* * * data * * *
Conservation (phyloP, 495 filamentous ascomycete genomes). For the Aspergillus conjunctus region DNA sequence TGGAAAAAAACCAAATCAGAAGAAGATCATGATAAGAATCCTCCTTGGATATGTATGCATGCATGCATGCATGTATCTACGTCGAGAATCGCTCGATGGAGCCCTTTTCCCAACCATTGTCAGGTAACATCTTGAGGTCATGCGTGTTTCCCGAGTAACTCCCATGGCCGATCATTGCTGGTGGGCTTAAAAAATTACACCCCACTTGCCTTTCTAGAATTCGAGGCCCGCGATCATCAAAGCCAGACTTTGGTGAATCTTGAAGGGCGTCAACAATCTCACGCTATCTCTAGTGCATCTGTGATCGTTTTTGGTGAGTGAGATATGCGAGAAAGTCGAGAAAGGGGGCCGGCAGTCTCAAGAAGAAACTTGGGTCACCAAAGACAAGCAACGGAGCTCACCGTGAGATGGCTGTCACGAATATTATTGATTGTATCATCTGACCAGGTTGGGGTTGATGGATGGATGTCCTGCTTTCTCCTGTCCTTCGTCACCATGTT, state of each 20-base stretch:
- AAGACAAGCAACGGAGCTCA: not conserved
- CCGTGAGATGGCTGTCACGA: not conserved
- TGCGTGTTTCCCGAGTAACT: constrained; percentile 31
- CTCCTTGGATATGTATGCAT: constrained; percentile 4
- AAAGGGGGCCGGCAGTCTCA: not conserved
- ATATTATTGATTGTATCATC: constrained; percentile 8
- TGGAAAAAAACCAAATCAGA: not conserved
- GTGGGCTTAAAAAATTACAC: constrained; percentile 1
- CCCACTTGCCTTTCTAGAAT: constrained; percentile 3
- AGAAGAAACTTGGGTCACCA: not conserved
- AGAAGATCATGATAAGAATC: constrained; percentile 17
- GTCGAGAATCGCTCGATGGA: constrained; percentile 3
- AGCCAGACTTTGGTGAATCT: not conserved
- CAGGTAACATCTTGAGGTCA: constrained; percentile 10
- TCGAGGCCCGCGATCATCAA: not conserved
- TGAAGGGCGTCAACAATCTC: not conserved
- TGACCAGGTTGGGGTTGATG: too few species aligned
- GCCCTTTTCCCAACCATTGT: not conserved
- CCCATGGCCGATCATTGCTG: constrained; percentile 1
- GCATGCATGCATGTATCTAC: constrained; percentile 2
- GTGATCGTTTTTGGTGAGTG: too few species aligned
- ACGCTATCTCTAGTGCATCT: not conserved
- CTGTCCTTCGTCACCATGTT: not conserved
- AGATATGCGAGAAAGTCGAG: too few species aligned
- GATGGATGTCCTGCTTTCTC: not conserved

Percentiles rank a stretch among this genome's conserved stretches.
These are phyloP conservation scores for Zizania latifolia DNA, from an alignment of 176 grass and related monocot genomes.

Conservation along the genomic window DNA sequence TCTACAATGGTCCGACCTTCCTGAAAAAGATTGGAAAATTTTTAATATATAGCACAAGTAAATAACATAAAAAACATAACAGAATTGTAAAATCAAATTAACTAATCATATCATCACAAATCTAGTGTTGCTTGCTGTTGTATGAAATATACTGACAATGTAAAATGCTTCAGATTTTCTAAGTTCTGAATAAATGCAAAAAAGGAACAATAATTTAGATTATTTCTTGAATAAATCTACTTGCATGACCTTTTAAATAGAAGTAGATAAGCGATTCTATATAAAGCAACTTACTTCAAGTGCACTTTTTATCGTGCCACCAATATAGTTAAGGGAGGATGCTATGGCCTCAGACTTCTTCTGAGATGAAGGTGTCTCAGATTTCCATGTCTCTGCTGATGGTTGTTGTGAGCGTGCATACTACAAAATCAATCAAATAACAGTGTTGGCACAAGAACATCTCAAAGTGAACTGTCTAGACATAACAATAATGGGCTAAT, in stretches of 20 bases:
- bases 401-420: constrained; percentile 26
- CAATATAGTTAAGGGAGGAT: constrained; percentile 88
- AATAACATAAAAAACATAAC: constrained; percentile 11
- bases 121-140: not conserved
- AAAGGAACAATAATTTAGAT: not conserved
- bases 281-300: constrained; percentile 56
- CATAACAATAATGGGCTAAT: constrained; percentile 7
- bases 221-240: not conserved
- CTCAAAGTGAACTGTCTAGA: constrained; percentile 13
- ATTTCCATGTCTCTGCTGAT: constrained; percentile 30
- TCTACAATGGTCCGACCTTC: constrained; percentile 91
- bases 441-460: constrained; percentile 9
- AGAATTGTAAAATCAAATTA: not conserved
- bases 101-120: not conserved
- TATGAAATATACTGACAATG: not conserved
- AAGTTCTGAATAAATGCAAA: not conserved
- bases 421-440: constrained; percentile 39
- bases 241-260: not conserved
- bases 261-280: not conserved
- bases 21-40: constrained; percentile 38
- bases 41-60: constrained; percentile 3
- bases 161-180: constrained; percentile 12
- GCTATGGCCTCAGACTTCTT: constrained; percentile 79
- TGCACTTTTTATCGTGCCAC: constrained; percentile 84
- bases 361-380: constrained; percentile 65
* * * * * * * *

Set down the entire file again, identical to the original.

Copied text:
Conservation (phyloP, 495 filamentous ascomycete genomes). For the Aspergillus conjunctus region DNA sequence TGGAAAAAAACCAAATCAGAAGAAGATCATGATAAGAATCCTCCTTGGATATGTATGCATGCATGCATGCATGTATCTACGTCGAGAATCGCTCGATGGAGCCCTTTTCCCAACCATTGTCAGGTAACATCTTGAGGTCATGCGTGTTTCCCGAGTAACTCCCATGGCCGATCATTGCTGGTGGGCTTAAAAAATTACACCCCACTTGCCTTTCTAGAATTCGAGGCCCGCGATCATCAAAGCCAGACTTTGGTGAATCTTGAAGGGCGTCAACAATCTCACGCTATCTCTAGTGCATCTGTGATCGTTTTTGGTGAGTGAGATATGCGAGAAAGTCGAGAAAGGGGGCCGGCAGTCTCAAGAAGAAACTTGGGTCACCAAAGACAAGCAACGGAGCTCACCGTGAGATGGCTGTCACGAATATTATTGATTGTATCATCTGACCAGGTTGGGGTTGATGGATGGATGTCCTGCTTTCTCCTGTCCTTCGTCACCATGTT, state of each 20-base stretch:
- AAGACAAGCAACGGAGCTCA: not conserved
- CCGTGAGATGGCTGTCACGA: not conserved
- TGCGTGTTTCCCGAGTAACT: constrained; percentile 31
- CTCCTTGGATATGTATGCAT: constrained; percentile 4
- AAAGGGGGCCGGCAGTCTCA: not conserved
- ATATTATTGATTGTATCATC: constrained; percentile 8
- TGGAAAAAAACCAAATCAGA: not conserved
- GTGGGCTTAAAAAATTACAC: constrained; percentile 1
- CCCACTTGCCTTTCTAGAAT: constrained; percentile 3
- AGAAGAAACTTGGGTCACCA: not conserved
- AGAAGATCATGATAAGAATC: constrained; percentile 17
- GTCGAGAATCGCTCGATGGA: constrained; percentile 3
- AGCCAGACTTTGGTGAATCT: not conserved
- CAGGTAACATCTTGAGGTCA: constrained; percentile 10
- TCGAGGCCCGCGATCATCAA: not conserved
- TGAAGGGCGTCAACAATCTC: not conserved
- TGACCAGGTTGGGGTTGATG: too few species aligned
- GCCCTTTTCCCAACCATTGT: not conserved
- CCCATGGCCGATCATTGCTG: constrained; percentile 1
- GCATGCATGCATGTATCTAC: constrained; percentile 2
- GTGATCGTTTTTGGTGAGTG: too few species aligned
- ACGCTATCTCTAGTGCATCT: not conserved
- CTGTCCTTCGTCACCATGTT: not conserved
- AGATATGCGAGAAAGTCGAG: too few species aligned
- GATGGATGTCCTGCTTTCTC: not conserved

Percentiles rank a stretch among this genome's conserved stretches.
These are phyloP conservation scores for Zizania latifolia DNA, from an alignment of 176 grass and related monocot genomes.

Conservation along the genomic window DNA sequence TCTACAATGGTCCGACCTTCCTGAAAAAGATTGGAAAATTTTTAATATATAGCACAAGTAAATAACATAAAAAACATAACAGAATTGTAAAATCAAATTAACTAATCATATCATCACAAATCTAGTGTTGCTTGCTGTTGTATGAAATATACTGACAATGTAAAATGCTTCAGATTTTCTAAGTTCTGAATAAATGCAAAAAAGGAACAATAATTTAGATTATTTCTTGAATAAATCTACTTGCATGACCTTTTAAATAGAAGTAGATAAGCGATTCTATATAAAGCAACTTACTTCAAGTGCACTTTTTATCGTGCCACCAATATAGTTAAGGGAGGATGCTATGGCCTCAGACTTCTTCTGAGATGAAGGTGTCTCAGATTTCCATGTCTCTGCTGATGGTTGTTGTGAGCGTGCATACTACAAAATCAATCAAATAACAGTGTTGGCACAAGAACATCTCAAAGTGAACTGTCTAGACATAACAATAATGGGCTAAT, in stretches of 20 bases:
- bases 401-420: constrained; percentile 26
- CAATATAGTTAAGGGAGGAT: constrained; percentile 88
- AATAACATAAAAAACATAAC: constrained; percentile 11
- bases 121-140: not conserved
- AAAGGAACAATAATTTAGAT: not conserved
- bases 281-300: constrained; percentile 56
- CATAACAATAATGGGCTAAT: constrained; percentile 7
- bases 221-240: not conserved
- CTCAAAGTGAACTGTCTAGA: constrained; percentile 13
- ATTTCCATGTCTCTGCTGAT: constrained; percentile 30
- TCTACAATGGTCCGACCTTC: constrained; percentile 91
- bases 441-460: constrained; percentile 9
- AGAATTGTAAAATCAAATTA: not conserved
- bases 101-120: not conserved
- TATGAAATATACTGACAATG: not conserved
- AAGTTCTGAATAAATGCAAA: not conserved
- bases 421-440: constrained; percentile 39
- bases 241-260: not conserved
- bases 261-280: not conserved
- bases 21-40: constrained; percentile 38
- bases 41-60: constrained; percentile 3
- bases 161-180: constrained; percentile 12
- GCTATGGCCTCAGACTTCTT: constrained; percentile 79
- TGCACTTTTTATCGTGCCAC: constrained; percentile 84
- bases 361-380: constrained; percentile 65